A: At the Treatment Research Institute here in Philadelphia, Dr. David Festinger and his research team catalogued hundreds of YouTube videos, chat rooms, social networking venues, and other online sites that extol the virtues of drugs, provide information about how to use drugs "safely," and even teach kids how to manufacture and sell them. Although most of us are aware of the influence that friends, peers, television, and movies may have on our children's perceptions of drug and alcohol use, many people are not aware of the incredible prevalence of pro-drug use propaganda and misinformation available on the internet. A video that was created in our own back yard may have been the thing that got our attention, but the prevalence of these online drug threats is the issue that we should be most concerned about. Similar to strategies taken to safeguard our children against online predation, there are many ways to protect them from these pro-drug and alcohol use influences.
Q: What can parents do about it, if they see these depictions?
A: When parents become aware that their children have been exposed to video or other media depictions that glorify substance use, one thing they can do is use the opportunity to initiate a discussion about the use of alcohol, marijuana, and other drugs, and to clearly communicate their disapproval. These conversations work best when they truly are an interaction where the parent adopts a position of curiosity and listens to what the child has to say, rather than lecturing to the child.
Q: What can the institute offer parents to help out?
A: First, for parents who need tips with respect to internet usage, Dr. Festinger recommends the following guidelines:
* Monitor your child's internet use and make use of commercially available parent controls. Placing the computer in a central area of your home can make this easier.
* Have a discussion with your child about the places they go online and on their online contacts. Stay calm and have a plan on how to react if you discover inappropriate use. Keep in mind that children are naturally curious, and there can be many reasons why they happen upon a particular site.
* Set limits on Internet use and availability, depending on the age and maturity of the child. Have a formal or informal contract with your kids about proper use of the internet and make consequences for misuse clear. Be sure to follow through with those consequences when misuse occurs.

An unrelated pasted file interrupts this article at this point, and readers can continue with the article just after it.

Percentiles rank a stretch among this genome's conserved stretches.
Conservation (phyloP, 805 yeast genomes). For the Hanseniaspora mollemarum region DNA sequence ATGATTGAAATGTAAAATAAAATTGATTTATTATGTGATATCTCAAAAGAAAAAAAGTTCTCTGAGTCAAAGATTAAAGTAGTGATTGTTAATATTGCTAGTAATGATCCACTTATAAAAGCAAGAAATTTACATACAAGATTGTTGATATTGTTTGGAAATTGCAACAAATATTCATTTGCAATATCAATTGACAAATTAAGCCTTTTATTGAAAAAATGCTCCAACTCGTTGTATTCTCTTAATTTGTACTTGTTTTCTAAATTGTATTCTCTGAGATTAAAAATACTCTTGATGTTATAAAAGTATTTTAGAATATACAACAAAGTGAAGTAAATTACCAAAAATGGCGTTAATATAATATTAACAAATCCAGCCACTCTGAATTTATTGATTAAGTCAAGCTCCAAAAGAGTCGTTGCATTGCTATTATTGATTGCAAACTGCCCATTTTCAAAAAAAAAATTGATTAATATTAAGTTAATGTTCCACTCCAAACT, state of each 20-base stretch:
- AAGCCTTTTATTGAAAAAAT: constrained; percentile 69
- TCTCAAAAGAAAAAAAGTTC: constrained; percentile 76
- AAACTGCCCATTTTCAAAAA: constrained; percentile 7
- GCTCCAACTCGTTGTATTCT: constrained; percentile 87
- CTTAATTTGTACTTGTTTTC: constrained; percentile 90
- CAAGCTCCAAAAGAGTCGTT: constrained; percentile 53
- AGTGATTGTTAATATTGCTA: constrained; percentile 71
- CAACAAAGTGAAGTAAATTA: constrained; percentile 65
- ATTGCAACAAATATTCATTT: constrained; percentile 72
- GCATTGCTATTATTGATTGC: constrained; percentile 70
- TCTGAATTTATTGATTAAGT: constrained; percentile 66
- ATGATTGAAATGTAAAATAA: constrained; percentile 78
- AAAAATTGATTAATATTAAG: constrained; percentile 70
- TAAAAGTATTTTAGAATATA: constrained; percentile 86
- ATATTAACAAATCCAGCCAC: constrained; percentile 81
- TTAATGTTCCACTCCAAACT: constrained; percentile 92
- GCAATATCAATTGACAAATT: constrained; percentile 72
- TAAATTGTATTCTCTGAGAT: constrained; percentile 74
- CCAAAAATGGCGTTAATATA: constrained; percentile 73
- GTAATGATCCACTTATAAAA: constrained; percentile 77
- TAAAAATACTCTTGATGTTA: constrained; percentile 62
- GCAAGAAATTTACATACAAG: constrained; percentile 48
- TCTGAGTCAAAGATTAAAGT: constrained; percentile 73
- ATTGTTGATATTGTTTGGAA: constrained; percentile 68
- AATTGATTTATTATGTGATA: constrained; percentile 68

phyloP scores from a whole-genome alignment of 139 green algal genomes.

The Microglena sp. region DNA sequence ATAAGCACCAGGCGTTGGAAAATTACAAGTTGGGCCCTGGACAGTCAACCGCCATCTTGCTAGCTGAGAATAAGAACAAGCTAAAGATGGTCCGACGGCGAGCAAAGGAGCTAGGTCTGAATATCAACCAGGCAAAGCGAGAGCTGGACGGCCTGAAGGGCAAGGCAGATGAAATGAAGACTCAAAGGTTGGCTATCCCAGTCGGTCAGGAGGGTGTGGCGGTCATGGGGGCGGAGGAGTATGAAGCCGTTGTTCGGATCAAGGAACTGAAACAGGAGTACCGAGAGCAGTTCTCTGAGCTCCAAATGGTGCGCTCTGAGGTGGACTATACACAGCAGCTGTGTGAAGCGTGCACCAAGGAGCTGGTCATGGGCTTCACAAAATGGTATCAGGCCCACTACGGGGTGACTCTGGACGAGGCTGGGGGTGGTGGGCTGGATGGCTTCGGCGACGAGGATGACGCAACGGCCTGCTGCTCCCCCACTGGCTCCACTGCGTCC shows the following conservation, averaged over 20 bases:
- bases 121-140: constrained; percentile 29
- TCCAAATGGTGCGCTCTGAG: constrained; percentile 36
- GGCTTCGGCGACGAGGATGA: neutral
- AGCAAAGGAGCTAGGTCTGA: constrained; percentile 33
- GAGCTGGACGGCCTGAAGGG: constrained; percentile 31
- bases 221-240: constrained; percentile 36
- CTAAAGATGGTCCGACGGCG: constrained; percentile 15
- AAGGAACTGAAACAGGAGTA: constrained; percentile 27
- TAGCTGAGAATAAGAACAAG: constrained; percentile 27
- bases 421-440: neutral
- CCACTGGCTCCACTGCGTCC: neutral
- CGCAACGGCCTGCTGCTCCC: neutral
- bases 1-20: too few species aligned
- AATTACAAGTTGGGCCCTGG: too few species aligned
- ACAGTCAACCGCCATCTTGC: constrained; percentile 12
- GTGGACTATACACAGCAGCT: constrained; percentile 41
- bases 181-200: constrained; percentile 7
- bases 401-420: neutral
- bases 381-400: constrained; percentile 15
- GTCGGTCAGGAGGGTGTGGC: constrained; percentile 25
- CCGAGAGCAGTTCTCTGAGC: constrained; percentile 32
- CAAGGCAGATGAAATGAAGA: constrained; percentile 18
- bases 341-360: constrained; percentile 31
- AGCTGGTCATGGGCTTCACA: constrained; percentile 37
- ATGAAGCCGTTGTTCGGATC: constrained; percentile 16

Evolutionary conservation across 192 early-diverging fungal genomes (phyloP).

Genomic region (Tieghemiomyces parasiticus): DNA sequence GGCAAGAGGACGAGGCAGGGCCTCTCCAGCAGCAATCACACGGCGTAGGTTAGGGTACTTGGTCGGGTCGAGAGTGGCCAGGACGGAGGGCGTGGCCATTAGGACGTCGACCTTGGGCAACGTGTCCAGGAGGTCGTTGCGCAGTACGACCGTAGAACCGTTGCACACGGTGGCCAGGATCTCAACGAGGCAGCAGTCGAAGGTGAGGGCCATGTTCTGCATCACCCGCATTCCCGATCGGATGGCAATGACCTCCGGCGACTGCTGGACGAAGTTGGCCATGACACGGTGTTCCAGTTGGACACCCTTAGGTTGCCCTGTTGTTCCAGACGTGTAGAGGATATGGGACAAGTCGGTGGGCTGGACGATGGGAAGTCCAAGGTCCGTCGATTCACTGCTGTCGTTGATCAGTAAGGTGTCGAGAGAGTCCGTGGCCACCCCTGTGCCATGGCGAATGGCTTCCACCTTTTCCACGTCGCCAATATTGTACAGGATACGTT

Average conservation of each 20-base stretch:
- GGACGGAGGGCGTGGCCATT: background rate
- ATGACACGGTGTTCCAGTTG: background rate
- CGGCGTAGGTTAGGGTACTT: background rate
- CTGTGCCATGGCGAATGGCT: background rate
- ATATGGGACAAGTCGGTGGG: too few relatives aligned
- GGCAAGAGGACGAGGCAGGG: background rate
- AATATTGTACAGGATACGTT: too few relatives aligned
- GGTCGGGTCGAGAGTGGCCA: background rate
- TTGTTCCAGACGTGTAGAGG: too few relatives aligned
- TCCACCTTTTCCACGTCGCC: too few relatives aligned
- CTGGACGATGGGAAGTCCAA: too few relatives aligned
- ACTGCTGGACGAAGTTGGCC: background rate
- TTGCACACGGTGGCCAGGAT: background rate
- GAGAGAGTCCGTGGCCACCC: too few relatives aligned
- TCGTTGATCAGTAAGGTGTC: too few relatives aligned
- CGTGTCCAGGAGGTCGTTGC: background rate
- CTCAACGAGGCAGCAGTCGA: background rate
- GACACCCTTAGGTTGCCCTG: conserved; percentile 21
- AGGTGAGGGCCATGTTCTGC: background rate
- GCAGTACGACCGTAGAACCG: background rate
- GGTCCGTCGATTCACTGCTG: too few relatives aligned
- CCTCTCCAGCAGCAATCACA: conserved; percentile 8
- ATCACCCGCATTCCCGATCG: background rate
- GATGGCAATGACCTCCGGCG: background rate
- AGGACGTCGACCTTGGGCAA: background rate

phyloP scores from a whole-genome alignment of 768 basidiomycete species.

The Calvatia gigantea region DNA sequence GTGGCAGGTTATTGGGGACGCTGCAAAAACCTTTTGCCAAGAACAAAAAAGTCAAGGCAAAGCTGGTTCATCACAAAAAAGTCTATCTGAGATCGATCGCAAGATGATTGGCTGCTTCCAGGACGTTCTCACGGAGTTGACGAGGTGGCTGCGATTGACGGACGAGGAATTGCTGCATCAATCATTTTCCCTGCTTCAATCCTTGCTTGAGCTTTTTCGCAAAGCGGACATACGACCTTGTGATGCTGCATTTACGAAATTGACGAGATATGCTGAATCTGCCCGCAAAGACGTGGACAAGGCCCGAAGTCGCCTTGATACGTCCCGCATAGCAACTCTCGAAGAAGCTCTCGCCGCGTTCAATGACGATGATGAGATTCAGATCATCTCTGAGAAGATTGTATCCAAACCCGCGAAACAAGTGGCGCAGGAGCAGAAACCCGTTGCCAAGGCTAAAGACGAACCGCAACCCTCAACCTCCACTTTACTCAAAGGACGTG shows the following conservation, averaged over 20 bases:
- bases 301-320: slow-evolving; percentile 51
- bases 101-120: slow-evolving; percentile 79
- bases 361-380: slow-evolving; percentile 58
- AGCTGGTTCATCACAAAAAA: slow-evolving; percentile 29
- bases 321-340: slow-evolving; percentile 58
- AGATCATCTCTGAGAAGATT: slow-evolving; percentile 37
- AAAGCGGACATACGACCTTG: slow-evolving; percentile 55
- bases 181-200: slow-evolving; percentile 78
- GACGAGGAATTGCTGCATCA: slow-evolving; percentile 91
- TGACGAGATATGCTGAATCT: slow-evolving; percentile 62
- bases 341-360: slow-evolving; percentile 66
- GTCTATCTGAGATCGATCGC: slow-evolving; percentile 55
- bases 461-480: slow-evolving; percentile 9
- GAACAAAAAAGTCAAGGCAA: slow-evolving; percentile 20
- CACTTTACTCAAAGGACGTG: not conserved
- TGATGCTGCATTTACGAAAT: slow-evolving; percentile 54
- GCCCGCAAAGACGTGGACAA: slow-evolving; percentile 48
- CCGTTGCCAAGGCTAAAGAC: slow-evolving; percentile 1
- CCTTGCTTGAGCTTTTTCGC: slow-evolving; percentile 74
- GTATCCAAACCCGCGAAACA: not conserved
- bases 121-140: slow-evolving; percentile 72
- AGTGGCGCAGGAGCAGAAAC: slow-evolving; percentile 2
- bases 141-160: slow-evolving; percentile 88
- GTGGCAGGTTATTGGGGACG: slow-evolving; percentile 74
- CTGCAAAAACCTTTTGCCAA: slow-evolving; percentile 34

* Consider use of commercially available texting transcript software to monitor your child's text messages. Discuss internet use restrictions with the parents of the friends your child visits, to make sure that your child is not able to engage in inappropriate internet use while at their friends' homes.
Second, for parents who are concerned that their child may be experimenting with alcohol, marijuana, or other drugs, we offer the following tips and resources from TRI's Parents' Translational Research Center:
* Most parents are not fully aware of the extent to which their teen is using substances. Often the adolescent is using more frequently, and more substances, than the parent thinks.
* In collaboration with THE PARTNERSHIP AT DRUG-FREE.ORG, our scientists and others have helped to develop guidelines for parents on how to talk to their children. Parents access this help through:
* For parents who continue to be concerned about their children's substance use, we offer help through our Family Training Center. We offer parents free groups where they can come to learn more about adolescent substance use and talk with other parents who have concerns. We also can provide free one-on-one services to parents who qualify for a study and would like to learn how to interact with a child who is using alcohol, marijuana, and other drugs. We can help parents locate treatment services for adolescents who need them. Finally, for parents who would like to receive services from us, but do not want to participate in a study, we may be able to provide services for payment.
The Family Training Program can reached at 267-765-2189 or at 1-877-iworry2
Treatment Research Institute